Recker is a late-bloomer and a bit of a sleeper, but his numbers at Stockton during the first half of the season really opened some people’s eyes, and the scouting reports were also solid. Built like a linebacker, Recker has above-average power but is highly pull-conscious; he will rack up some big strikeout rates down the road. He’s basically not as good as he was in the Cal League, but much better than he showed in his first month of Texas League action. He’s raw as a receiver, but has the athleticism to get better, and his arm is at least average.

10. Jesus Montero, Yankees
Age: 17.7
Hitting: .375/.444/.875 at Rookie (3 G)

Montero was one of the bigger names in last year’s international signing period, putting on power displays in workouts that became the stuff of legend. On a pure power scale, Montero eclipses even Angel Villalona from last year’s Latin American class, but he’s not near the overall hitting talent of the Giants wunderkind. That’s because of an all-or-nothing approach that will hamper his ability to hit for average down the road. The other issue is that it’s hard to find anyone who thinks Montero will stay behind the plate for long. Already 225 pounds–and as one team official put it, “not in a good way”–Montero has first base/designated hitter written all over his future, where the bat will have to carry him.

2007 Draftees of Note

This June’s draft was notable for its catching depth, and 13 of the first 106 picks were backstops. Drafted fifth overall by Baltimore, one could argue that Matt Wieters would be at the top of this list if he were eligible. Cincinnati’s first-round pick (15th overall) Devin Mesoraco was the best high school catcher in the draft, and would likely be in the top six. Toronto surprised some by popping University of Tennessee’s J.P. Arencibia at No. 21, but remember that going into the year, he was seen as an upper-half first round selection. Five catchers went in the supplemental first round, and college options Mitch Canham (Padres), Josh Donaldson (Cubs), and Ed Easley (Diamondbacks) are all off to strong starts in the Northwest League. On the prep side, many teams had Travis D’Arnaud pegged as their backup option in the first round, so the Phillies may have gotten a bit of a steal with him at No. 37.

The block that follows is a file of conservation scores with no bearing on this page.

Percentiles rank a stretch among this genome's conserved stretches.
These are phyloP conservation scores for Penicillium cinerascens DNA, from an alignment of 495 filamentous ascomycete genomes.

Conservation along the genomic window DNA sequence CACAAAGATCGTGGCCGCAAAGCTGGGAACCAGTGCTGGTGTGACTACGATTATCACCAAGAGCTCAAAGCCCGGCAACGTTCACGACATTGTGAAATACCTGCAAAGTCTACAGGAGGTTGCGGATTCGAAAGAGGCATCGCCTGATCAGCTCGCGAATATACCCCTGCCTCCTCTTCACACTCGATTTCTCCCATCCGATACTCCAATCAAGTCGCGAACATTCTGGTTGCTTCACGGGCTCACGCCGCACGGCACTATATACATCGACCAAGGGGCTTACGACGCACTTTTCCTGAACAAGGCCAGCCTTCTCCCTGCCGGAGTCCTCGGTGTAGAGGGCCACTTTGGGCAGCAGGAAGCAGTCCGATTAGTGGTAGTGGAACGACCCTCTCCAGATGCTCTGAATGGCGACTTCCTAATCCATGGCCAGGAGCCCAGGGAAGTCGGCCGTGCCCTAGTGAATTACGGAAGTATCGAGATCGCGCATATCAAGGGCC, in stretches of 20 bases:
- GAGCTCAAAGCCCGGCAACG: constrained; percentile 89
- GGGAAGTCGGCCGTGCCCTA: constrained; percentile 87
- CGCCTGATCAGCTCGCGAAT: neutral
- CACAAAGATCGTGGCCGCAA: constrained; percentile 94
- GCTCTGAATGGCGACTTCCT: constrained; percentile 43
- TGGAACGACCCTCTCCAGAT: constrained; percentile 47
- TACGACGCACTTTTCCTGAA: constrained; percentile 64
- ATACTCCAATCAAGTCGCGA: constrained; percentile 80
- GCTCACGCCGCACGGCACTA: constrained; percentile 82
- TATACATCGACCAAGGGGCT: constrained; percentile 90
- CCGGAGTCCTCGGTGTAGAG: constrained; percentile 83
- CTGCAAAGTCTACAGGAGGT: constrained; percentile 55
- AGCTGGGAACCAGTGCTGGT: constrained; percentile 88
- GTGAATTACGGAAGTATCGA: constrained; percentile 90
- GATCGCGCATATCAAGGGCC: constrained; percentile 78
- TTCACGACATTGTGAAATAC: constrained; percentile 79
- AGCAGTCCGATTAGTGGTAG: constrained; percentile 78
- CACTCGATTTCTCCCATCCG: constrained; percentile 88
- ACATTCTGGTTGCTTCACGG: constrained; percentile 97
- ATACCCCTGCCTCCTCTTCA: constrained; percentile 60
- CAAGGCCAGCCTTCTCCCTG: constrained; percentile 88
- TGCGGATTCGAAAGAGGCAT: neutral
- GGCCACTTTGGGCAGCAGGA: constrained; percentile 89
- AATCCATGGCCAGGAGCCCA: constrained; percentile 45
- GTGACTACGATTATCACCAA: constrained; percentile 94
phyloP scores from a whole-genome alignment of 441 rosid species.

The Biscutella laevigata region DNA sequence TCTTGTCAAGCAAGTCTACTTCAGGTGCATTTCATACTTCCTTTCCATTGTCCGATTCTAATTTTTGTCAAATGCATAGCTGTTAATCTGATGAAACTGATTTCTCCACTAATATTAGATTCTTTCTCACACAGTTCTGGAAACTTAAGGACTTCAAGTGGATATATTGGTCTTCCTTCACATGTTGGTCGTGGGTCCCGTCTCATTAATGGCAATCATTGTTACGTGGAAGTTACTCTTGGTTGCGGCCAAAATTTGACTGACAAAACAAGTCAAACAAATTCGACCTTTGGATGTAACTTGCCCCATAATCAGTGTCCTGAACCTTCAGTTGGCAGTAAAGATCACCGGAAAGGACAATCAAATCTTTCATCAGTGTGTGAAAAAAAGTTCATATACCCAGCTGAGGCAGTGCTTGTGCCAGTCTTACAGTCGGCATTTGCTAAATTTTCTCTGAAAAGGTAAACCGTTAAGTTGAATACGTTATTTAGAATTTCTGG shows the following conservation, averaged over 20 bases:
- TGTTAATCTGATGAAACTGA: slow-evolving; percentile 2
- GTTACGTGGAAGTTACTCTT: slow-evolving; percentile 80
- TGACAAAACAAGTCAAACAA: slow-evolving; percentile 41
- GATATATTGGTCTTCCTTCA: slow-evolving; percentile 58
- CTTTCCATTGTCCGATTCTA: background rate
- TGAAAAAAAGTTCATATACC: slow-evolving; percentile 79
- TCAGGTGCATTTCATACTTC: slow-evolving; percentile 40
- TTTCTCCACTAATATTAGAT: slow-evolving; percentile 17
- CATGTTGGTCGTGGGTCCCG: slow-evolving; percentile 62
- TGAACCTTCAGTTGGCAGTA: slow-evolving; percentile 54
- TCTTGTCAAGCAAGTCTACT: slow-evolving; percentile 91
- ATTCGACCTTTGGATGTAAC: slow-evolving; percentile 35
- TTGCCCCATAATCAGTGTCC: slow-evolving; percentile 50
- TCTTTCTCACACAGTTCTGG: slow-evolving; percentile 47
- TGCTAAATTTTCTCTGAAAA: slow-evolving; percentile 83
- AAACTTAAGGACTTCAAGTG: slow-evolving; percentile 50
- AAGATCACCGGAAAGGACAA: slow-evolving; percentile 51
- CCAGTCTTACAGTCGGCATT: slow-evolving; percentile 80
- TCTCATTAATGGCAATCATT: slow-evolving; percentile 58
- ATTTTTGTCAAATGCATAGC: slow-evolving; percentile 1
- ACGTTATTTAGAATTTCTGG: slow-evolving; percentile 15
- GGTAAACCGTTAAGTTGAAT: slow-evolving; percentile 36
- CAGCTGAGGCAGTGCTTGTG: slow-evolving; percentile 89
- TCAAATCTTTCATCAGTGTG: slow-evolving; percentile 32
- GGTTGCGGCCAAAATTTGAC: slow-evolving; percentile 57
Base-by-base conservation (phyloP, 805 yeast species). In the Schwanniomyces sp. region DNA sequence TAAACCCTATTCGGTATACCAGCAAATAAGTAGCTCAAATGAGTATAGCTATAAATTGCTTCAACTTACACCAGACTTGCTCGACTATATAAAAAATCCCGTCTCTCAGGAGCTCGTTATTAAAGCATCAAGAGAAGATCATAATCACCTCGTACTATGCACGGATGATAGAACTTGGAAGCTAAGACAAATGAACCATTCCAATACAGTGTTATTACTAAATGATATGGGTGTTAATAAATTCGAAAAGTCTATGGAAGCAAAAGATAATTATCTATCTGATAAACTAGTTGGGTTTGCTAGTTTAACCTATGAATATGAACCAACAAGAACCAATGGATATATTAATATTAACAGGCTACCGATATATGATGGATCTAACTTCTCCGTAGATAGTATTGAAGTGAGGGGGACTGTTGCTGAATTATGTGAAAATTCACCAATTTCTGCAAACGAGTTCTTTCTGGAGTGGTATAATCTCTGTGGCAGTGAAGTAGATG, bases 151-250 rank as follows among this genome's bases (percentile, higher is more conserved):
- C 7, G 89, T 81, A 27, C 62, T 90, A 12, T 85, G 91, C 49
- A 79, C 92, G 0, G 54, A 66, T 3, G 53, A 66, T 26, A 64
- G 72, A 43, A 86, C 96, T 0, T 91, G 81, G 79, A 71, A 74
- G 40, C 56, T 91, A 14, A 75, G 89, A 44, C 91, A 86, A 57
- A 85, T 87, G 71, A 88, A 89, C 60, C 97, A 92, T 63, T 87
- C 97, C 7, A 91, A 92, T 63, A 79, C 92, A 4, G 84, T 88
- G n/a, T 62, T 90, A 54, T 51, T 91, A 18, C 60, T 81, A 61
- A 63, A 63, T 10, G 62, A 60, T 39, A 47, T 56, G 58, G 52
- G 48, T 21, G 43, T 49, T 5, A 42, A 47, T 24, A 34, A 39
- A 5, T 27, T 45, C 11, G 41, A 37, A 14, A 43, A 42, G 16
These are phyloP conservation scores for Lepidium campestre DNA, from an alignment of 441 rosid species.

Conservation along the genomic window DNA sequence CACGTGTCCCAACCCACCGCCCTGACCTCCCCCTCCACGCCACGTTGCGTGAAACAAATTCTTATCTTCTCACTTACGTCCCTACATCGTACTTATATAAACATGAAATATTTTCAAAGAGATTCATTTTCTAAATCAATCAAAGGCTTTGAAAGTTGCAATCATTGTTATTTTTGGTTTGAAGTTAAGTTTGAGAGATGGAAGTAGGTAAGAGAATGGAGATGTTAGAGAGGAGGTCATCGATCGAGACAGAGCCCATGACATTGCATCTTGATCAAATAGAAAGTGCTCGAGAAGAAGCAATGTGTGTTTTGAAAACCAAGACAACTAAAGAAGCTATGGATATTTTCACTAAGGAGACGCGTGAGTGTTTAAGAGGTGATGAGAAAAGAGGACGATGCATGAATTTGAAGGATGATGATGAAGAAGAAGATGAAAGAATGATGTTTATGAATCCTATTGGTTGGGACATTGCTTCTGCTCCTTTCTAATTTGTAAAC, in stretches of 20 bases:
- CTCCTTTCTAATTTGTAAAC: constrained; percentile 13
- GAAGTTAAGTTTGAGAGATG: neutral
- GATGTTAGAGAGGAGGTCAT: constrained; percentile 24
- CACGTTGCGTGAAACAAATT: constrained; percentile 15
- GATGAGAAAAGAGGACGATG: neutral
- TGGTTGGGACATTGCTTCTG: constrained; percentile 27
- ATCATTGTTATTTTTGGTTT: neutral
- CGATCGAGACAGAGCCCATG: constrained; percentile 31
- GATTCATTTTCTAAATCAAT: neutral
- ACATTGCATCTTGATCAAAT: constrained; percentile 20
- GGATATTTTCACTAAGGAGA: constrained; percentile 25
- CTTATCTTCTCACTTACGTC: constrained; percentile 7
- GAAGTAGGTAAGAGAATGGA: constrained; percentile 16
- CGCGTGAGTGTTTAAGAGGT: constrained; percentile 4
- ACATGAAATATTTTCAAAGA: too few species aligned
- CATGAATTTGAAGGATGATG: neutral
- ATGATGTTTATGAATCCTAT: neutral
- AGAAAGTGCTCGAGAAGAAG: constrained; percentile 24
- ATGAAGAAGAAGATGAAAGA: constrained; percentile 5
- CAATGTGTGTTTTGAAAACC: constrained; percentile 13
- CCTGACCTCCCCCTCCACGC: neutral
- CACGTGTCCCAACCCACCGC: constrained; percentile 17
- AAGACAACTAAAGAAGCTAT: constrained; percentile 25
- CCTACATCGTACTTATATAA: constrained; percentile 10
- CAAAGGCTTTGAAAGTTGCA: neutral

Honorable Mention

Brett Hayes, Marlins: A defensive stalwart with limited hitting skills; some already talk about him as a future manager–how’s that for makeup?
Francisco Hernandez, White Sox: After two failed attempts at a full-season league, Hernandez has finally put things together at Kannapolis, and he’s still just 21.
Lou Palmisano, Brewers: All but off the map after an outstanding debut in 2003, Cap’n Lou is back with a .293/.404/.474 line at Double-A Huntsville, and scouting reports are pegging him as a solid backup.
Landon Powell, Athletics: Would have been a top five selection two weeks ago, but he’s now out for the year following another ACL surgery.
Shawn Riggans, Devil Rays: The solid minor league performer is injury-plagued and already 27, so his window his closing.
Jamie Skelton, Tigers: Short and skinny, Skelton hardly looks the part, but he’s hitting .325 at Low-A West Michigan while doing a good job of controlling the running game.

Keep An Eye On

Brian Jeroloman, Blue Jays: Jeroloman was drafted in the sixth round last year as a great-glove/no-hit catcher, and he’s been living up to that mark at High-A Dunedin, hitting just .263 with a .354 slugging percentage. Here’s the weird part–in 198 at-bats, he’s drawn 65 walks, good for a .440 on-base percentage. How could he not end up as a good backup with that one skill and great work behind the plate?